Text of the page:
Maybe. Maybe not. But then they would have more options available than they did before and some of them may be better than working in a sweatshop.

      Reply
      • Geoff,
        I think Kleen’s article is very poor in its slant. However, the conclusion is correct.

        I’ll grant that sometimes they collude. I don’t know proportionally how much either way,

        Neither do I. We both know that none of these things are quantifiable. You follow?

        Well, even so, working in a sweatshop may still be the best choice available, because the state has limited the options available. You follow?

        Until you can demonstrably read the minds of sweatshop workers, there is nothing of any merit to follow in what you just wrote and your libertarianism is vulgar.

        Reply
    • Sweatshops appeared in America in the big cities during the huge influx of folks from Europe. That strikes me as far more relevant than whatever taxes and land policies New York, N.Y., say, had. Land was scarce on Manhattan and other parts of New York, by the time of the sweatshop days, and a certain amount of crowding was happening.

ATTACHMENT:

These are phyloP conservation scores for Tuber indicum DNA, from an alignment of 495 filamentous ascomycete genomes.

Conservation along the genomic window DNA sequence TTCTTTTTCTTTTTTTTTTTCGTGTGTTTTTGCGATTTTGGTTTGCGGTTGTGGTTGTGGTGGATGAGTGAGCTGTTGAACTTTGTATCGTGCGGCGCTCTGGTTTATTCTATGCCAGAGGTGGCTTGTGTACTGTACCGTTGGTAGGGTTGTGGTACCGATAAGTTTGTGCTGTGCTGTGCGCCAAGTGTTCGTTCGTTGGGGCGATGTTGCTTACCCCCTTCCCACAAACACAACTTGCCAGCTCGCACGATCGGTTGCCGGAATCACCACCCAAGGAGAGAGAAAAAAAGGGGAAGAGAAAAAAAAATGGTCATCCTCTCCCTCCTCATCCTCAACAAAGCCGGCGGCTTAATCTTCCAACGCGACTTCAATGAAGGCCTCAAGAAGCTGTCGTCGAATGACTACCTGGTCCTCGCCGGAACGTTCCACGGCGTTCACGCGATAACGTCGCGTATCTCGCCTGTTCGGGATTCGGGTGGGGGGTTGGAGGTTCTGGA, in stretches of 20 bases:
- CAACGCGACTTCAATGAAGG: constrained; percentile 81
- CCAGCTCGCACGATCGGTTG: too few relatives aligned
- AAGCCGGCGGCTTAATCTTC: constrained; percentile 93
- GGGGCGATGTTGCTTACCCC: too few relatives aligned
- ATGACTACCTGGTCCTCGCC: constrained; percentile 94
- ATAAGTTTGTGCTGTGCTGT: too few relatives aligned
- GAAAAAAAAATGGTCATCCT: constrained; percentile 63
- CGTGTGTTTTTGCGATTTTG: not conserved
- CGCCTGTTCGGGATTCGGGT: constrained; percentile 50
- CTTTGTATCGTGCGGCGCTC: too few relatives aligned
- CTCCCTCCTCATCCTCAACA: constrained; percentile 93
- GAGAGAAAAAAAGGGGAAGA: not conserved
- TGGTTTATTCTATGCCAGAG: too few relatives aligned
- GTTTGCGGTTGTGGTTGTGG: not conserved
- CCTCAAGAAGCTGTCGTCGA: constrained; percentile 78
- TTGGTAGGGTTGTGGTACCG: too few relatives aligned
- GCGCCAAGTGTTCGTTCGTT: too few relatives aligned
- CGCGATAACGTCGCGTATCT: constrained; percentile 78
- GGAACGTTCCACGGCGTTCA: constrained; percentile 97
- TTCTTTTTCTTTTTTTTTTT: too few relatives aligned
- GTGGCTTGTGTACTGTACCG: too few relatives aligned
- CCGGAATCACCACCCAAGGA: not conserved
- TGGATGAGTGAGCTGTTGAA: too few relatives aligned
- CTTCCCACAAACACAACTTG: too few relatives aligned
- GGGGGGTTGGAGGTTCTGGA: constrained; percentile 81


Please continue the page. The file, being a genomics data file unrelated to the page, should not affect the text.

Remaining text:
I have some trouble believing the taxing policies were more important.

      People wanted to live around other people – hence the crowding – because it is around other people that opportunities present themselves. Going into the prairies wouldn’t have increased an immigrants’ likely opportunity set.

      This is not to say that local taxes are not often bad. They are. They were. And I’m willing to be convinced otherwise. What natural experiment would Mr. Anthony like to engage in to test which causal factor was most in play, in our past or other countries’ present?

      A historical sense is necessary as well as a sense of opportunity cost. People travel to where opportunities are. From foreign countries, often, and to cities that sometimes have sweatshops.

      My ancestors moved to this country willingly. Why come here? Because there was a logging boom, and Finland went through a pretty tough period during the period of my ancestors’ migration. America had better opportunities. So, a bunch of Finns moved to the Pacific Northwest to engage in one of the most dangerous industries on the planet (my uncle died when a snag got him, a hill away from my father) – far more dangerous than most sweatshops – and they did so quite willingly and even enthusiastically. Work conditions in the old days weren’t very good. But these men from Ostrobothnian Finland loved their work. They made lives for themselves. When they could, they started their own businesses, even inventing new equipment.